Weight suppression predicts weight change over 5years in bulimia nervosa

David B. Herzog*, J. Graham Thomas, Andrea E. Kass, Kamryn T. Eddy, Debra L. Franko, Michael R. Lowe

*Corresponding author for this work

Research output: Contribution to journalArticlepeer-review

36 Scopus citations

Abstract

Recent studies suggest that weight suppression (WS), defined as the discrepancy between current and highest past weight, predicts short-term weight gain in bulimia nervosa (BN) during treatment. The current study was designed to build on this preliminary work by examining the relation between WS and long-term weight change in BN. Treatment-seeking women (N=97) with DSM-IV BN participated in a naturalistic longitudinal follow-up study of eating disorders. At intake, height and weight were measured and highest past weight was assessed. Self-reported weights were collected every 6. months for 5. years. Hierarchical Linear Modeling (HLM) estimated growth curves for weight change over time. Significant inter-person variability was detected for intercepts and slopes (P<0.001) so both were treated as random effects. Participants' weights increased over the study course, moderated by baseline WS (P<0.001), such that higher WS predicted more rapid weight gain. Weight change was not associated with entry weight, height, or highest-ever weight, suggesting that WS per se predicted weight change. These findings complement previous short-term studies in BN by demonstrating that WS predicts weight gain over 5. years. Because weight gain could spur radical dieting that maintains BN, these results have important treatment implications.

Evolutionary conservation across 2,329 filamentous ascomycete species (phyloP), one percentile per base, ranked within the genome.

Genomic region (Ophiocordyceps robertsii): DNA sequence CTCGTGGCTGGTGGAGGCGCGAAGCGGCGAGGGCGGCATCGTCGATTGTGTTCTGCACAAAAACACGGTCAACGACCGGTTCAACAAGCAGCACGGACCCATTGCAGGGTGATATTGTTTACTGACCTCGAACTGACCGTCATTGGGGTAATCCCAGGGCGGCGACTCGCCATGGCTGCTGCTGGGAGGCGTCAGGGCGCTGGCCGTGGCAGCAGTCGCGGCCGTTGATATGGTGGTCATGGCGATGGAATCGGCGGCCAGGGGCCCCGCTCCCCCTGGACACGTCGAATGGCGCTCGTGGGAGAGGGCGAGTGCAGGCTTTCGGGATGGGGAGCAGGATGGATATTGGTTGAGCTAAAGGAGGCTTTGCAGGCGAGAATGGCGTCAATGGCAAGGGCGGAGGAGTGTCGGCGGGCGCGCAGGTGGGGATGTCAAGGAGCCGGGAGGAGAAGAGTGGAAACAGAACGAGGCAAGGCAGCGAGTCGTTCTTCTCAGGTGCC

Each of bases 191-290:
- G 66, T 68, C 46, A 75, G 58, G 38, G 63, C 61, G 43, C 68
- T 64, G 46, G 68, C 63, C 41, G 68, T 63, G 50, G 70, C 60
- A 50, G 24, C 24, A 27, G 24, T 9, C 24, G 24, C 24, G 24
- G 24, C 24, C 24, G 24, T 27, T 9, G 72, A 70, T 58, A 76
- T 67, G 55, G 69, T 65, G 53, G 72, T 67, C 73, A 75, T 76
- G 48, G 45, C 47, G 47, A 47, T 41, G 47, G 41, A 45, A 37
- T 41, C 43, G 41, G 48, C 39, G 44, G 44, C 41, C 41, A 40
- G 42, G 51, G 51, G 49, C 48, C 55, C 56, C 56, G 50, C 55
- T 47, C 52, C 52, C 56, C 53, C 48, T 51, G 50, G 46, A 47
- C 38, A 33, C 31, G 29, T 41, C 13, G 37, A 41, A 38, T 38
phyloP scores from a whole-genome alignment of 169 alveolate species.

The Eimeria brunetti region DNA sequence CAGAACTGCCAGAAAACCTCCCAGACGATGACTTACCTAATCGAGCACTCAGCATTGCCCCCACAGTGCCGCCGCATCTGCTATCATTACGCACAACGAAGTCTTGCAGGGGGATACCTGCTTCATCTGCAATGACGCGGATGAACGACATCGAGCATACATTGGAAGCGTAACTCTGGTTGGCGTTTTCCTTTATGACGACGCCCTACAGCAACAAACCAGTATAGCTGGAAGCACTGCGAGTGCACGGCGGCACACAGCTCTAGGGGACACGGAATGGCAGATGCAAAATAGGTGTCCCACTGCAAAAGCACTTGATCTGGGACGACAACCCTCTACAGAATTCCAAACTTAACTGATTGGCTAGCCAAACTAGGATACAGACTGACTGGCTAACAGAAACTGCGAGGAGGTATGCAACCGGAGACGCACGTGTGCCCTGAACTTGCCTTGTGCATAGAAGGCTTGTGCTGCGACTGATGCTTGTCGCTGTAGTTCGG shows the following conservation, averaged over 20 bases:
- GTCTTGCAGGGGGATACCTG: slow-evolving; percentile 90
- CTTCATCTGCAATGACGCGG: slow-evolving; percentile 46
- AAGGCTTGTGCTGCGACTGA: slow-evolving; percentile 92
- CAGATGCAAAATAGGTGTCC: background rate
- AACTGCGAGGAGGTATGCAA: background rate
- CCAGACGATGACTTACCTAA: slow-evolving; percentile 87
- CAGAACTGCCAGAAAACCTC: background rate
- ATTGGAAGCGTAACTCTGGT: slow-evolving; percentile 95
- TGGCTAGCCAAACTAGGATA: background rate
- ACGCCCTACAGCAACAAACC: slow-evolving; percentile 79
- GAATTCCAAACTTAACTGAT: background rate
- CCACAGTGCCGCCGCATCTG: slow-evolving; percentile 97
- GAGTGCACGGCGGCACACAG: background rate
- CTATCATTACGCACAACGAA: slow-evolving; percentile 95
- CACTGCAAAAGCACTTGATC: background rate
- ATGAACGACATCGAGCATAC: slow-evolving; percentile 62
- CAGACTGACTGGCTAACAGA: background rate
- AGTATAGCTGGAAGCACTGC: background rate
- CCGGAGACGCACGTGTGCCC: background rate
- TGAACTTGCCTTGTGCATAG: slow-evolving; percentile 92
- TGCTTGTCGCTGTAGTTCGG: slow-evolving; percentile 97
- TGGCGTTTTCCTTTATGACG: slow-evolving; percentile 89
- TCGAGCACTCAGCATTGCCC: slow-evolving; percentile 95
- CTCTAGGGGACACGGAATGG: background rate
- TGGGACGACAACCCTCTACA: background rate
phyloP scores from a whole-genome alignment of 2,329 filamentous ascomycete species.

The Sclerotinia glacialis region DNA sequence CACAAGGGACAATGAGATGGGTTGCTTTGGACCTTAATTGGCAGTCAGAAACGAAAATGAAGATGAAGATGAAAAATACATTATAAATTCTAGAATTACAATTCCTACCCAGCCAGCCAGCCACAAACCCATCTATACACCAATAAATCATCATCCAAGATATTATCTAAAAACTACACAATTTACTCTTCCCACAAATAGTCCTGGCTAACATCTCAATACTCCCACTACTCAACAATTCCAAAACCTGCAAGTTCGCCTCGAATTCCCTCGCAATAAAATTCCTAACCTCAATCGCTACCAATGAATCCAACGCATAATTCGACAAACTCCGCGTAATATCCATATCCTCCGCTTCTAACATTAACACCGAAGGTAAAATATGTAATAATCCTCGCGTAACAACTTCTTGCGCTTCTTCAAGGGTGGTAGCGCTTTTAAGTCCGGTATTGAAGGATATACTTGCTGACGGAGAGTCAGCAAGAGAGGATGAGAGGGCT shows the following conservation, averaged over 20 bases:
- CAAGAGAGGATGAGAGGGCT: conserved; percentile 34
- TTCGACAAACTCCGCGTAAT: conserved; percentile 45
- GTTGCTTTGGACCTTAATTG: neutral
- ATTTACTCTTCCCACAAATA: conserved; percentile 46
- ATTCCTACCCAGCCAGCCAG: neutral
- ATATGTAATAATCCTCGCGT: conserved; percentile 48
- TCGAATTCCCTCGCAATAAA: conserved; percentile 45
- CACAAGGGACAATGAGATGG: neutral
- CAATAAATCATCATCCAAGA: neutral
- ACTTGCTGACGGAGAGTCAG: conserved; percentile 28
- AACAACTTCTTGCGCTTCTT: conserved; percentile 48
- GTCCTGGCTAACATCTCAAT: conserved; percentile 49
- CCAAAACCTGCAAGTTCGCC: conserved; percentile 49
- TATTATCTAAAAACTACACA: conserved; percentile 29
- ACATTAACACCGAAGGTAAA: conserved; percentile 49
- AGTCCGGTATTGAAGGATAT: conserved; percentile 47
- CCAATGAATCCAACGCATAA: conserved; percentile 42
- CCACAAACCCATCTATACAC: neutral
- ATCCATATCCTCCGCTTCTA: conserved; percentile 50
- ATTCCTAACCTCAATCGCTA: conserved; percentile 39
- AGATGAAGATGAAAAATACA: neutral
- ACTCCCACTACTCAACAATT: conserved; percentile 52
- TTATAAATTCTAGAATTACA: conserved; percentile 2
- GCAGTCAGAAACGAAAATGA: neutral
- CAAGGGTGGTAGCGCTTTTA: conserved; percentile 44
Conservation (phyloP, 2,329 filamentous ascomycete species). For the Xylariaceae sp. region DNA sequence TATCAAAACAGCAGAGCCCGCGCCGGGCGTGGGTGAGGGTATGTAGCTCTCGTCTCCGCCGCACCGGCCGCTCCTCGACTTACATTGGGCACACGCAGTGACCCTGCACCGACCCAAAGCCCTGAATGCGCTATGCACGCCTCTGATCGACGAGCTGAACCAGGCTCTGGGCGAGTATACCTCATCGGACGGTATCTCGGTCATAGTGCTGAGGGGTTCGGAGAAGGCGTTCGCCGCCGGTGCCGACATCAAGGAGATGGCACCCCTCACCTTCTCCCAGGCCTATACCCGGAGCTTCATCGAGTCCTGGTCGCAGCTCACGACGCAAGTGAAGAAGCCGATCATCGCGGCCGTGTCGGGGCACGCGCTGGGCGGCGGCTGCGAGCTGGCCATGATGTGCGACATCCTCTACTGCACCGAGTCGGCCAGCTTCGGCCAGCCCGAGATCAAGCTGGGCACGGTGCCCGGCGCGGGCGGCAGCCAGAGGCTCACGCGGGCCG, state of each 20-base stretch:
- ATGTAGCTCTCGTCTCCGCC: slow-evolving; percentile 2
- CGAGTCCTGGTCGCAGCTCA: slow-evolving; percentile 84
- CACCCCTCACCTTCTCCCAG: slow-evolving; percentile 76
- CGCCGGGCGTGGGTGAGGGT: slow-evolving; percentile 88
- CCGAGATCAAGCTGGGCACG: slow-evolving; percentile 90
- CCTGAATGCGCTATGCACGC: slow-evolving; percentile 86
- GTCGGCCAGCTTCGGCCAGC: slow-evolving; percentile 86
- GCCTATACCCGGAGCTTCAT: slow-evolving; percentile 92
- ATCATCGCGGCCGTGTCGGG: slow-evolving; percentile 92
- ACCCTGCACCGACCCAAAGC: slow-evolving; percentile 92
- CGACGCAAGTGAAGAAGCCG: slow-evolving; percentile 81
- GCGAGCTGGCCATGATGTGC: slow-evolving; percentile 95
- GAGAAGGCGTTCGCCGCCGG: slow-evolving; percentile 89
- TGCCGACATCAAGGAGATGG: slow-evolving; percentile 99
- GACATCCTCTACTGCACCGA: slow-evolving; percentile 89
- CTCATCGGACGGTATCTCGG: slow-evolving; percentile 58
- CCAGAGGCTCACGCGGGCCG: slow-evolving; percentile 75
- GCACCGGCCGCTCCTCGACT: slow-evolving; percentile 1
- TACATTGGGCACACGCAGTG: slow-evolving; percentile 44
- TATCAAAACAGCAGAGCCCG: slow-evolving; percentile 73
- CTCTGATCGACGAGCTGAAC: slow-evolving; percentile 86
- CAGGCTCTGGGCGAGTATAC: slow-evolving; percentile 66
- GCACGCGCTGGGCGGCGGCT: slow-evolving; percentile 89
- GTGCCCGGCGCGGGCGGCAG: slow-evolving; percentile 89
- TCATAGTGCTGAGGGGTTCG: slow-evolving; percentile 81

Original languageEnglish (US)
Pages (from-to)330-334
Number of pages5
JournalPsychiatry Research
Volume177
Issue number3
DOIs
StatePublished - May 2010

Keywords

  • BMI
  • Eating disorders
  • Longitudinal

ASJC Scopus subject areas

  • Psychiatry and Mental health
  • Biological Psychiatry

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